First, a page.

What is the story of Seven George and his history with the sheriff and the town? Is he really possessed by spirits of dead warriors or has an alcoholic insanity gripped him? Read on in the Major Spoilers review.

To Hell you Ride 2 CoverTO HELL YOU RIDE #2

WRITERS: Lance Henriksen and Joseph Maddrey
ARTIST: Tom Mandrake
COLORS: Cris Peter and Mat Lopez
LETTERS: Nate Piekos
EDITOR: Scott Allie

Previously in To Hell You Ride Alcoholic wastrel Seven George was possessed by the spirits of the Native American dead of war and finds himself incarcerated.


The issue kicks off with the depressing tale of Six George, Seven George’s numerical antecedent and father. For a multitude of reasons, including exposure to Agent Orange in Vietnam, Six George killed himself leaving his son alone in the world. The sheriff was Six George’s best friend, so we learn that’s why he looks after No. 7.

It’s fitting that such a deep and morose vignette leads off this issue—the whole book is dense with story and information with nothing to give you a break in between. That’s good though, because it reads like a real story rather than an issue of a funny book. I continue to be impressed with the writing and story in this title though I could perhaps complain about some of the overly archetypical characters, such as the mayor; I can give that pass, though, because a writer sometimes needs that kind of literary shorthand to be able to establish characters in a limited series.

Through Seven George we’re also treated to some explanations of Native American beliefs and myths. It could all be fabrication for all I know, but the strength of the writing makes me believe it and, between the pages of this issue that’s all that matters.


I try to write different sections of my reviews in my head while I’m reading the book; it helps me capture my initial reactions to the book without the pollutive filter of retrospection. So, as I was taking my first pass at this issue, I remarked to myself that while the art was decidedly above par as far as tone setting and elegant illustration, it was lacking in the kind of horrific imagery I’ve been led to expect from this book.

And then a dude melted into a pile of blood, bones and Levi’s. It was awesome.

I don’t usually go in for this kind of gore porn, but there’s no way around admitting Tom Mandrake’s work in this panel is technically gorgeous even if the subject matter is anything but. My pollutive retrospection is pleased that this first real visual shock came so late in the book—it drives home how even a slow-burning issue of any given comic can surprise and excite you before the final page.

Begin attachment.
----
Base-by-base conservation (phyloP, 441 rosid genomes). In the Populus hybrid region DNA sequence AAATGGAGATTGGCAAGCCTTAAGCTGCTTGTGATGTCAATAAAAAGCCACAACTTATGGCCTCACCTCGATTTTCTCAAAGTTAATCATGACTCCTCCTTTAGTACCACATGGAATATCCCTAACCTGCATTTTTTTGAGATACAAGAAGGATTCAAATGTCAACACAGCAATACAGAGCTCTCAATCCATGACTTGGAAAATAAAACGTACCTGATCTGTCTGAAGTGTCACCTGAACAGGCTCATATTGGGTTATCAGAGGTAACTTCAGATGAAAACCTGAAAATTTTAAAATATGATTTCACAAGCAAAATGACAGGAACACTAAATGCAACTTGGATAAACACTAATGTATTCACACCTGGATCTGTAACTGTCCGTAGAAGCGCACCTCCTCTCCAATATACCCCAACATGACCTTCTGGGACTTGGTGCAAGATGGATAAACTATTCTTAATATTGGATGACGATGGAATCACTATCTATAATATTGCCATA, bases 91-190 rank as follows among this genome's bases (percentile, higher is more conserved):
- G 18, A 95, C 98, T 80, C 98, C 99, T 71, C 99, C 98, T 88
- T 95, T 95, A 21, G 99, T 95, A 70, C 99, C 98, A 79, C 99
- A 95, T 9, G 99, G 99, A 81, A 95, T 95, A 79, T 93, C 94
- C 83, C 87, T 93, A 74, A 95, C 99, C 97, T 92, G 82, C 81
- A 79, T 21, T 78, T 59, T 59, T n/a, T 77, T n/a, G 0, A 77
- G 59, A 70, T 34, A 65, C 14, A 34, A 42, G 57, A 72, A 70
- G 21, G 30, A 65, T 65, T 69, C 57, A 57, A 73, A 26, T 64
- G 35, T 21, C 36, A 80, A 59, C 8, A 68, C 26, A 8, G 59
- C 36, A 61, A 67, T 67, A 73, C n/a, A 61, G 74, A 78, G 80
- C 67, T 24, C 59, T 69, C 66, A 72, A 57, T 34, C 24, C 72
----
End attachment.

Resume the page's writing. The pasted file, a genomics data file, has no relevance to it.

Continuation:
The coloring is worthy of individual mention, too. I can’t articulate how I feel about it other than to say it’s “soulful,” so take that for what it’s worth. One final note about the coloring: One of the colorists is “Cris Peter.” You’re not fooling anyone with that nom d’art, Catman, though I’m glad you’ve found work after Kiss.


“To Hell You Ride’s” second issue proves that the first wasn’t a false positive—the story of Seven George and his apparent incarnation as an avatar for Native American spirits still has many secrets to reveal. I’m in for the long haul on this series and, as far as I’m concerned, Lance Henriksen can add “awesome comic book storyteller” to his resume right next to dead android and creepy ex-FBI profiler. 5 stars.

Rating: ★★★★★

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About Author

Brandon lives his life by the three guiding principals on which the universe is based: Neal Peart's lyrical infallibility, the superiority of the Latin language and freedom of speech. He's a comic book lover, newspaper journalist and amateur carpenter who's completely unashamed his wife caught him making full-sized wooden replicas of Klingon weaponry. Brandon enjoys the works of such literary luminaries as Thomas Jefferson, Jules Verne, Mark Twain and Matt Fraction. "Dolemite" is his favorite film, "The Immortal Iron Fist" is his all-time favorite comic and 2nd Edition is THE ONLY Dungeons and Dragons.

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